As homeschooling mothers ourselves, we realize that homeschooling parents do not have a lot of time to prepare lessons. Therefore, the teacher’s manual is very easy to use and most of it is designed to read aloud. For the most part, you would need to look over the lesson the evening before and make sure you have the list of supplies on hand. We suggest doing a lesson once a week, and allowing about 1 1/2 to 2 hours to go through it. The older children will then continue with “Digging Deeper” ideas between lessons. This set-up makes it ideal for fathers to be involved in the homeschooling process. And since the children really enjoy the lessons, it makes for a fun, learning time with Dad, even if it has to be done on the weekend.

There are actually 36 lessons, but some of the lessons have several parts, so you might want to consider dividing these into more than one session. (For instance, all nine planets are covered in one lesson, and this is definitely overload for the younger ones.) It would be no problem to take a couple of years to go through the book once, and then to repeat it when the younger children have reached a 5th or 6th grade level.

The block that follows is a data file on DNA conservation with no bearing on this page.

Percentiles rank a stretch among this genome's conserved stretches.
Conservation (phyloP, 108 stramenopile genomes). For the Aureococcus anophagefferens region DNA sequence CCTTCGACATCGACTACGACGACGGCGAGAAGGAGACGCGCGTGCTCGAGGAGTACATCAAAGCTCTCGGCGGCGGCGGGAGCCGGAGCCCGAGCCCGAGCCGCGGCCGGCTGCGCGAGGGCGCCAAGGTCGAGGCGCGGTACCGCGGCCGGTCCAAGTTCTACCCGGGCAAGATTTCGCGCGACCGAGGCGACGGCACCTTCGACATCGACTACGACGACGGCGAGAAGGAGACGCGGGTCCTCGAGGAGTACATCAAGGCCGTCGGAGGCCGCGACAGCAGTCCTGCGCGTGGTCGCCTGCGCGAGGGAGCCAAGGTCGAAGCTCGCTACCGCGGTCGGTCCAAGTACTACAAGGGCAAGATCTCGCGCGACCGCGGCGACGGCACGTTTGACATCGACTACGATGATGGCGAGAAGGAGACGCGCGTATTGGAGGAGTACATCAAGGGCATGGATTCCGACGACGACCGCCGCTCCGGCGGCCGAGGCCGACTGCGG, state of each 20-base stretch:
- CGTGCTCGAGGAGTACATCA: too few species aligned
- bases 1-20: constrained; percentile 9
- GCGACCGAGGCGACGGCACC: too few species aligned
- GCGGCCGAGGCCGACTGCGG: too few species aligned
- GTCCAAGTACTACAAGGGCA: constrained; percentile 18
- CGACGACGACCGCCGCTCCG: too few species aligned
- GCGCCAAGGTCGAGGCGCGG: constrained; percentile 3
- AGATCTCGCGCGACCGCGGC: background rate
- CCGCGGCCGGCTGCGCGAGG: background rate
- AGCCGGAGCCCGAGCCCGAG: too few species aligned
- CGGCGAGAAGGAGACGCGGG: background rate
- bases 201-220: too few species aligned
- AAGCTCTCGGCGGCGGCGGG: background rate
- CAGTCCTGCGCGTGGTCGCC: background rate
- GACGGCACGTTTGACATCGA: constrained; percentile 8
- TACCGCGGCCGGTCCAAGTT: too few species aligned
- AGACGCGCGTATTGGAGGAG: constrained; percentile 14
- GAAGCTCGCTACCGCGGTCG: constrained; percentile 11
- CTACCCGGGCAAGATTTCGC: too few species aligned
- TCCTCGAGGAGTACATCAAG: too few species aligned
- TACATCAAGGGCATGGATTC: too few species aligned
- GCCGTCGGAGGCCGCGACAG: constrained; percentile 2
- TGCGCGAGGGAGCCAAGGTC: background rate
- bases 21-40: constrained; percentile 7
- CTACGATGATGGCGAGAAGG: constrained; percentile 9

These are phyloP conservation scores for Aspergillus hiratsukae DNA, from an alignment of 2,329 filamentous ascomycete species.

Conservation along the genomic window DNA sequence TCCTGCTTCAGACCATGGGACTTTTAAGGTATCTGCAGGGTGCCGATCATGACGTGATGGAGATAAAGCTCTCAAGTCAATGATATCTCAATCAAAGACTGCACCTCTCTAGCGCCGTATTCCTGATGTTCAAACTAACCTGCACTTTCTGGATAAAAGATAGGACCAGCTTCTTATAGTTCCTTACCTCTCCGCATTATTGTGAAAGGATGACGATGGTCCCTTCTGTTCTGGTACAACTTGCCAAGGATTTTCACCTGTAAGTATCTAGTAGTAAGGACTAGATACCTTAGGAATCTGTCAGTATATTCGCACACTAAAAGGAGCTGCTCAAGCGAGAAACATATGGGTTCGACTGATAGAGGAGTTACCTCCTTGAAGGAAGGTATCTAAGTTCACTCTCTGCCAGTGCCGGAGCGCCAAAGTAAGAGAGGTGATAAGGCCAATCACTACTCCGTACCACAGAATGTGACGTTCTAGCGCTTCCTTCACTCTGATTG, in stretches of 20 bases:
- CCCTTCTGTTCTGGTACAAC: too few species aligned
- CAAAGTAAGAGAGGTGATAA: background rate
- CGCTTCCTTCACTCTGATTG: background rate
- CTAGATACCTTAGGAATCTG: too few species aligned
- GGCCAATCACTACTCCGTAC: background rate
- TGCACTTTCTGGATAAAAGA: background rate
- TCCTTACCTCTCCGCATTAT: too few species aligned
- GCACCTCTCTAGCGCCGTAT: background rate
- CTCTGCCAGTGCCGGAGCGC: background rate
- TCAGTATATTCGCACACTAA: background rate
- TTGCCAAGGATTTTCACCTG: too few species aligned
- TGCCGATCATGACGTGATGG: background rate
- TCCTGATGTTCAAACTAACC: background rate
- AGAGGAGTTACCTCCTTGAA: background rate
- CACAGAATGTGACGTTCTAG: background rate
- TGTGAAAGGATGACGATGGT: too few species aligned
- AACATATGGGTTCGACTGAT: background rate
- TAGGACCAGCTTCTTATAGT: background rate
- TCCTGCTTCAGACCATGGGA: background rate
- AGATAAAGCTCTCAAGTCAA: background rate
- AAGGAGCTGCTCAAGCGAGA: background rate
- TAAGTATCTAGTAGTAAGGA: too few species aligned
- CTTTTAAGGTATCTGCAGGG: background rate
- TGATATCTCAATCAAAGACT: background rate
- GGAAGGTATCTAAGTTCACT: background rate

Q: Are there tests? TOP
We have included review questions as well as crossword puzzles to test the mastery of vocabulary words. However, we also suggest a very effective method of review. By creating their own notebooks, the child claims the material as his own in a way that doesn’t happen by just studying for a test. In addition, the notebook page provide documentation of the material he has learned. Then that learning is reinforced by teaching it himself to a friend or relative.

Q: How do I go about teaching a lesson? TOP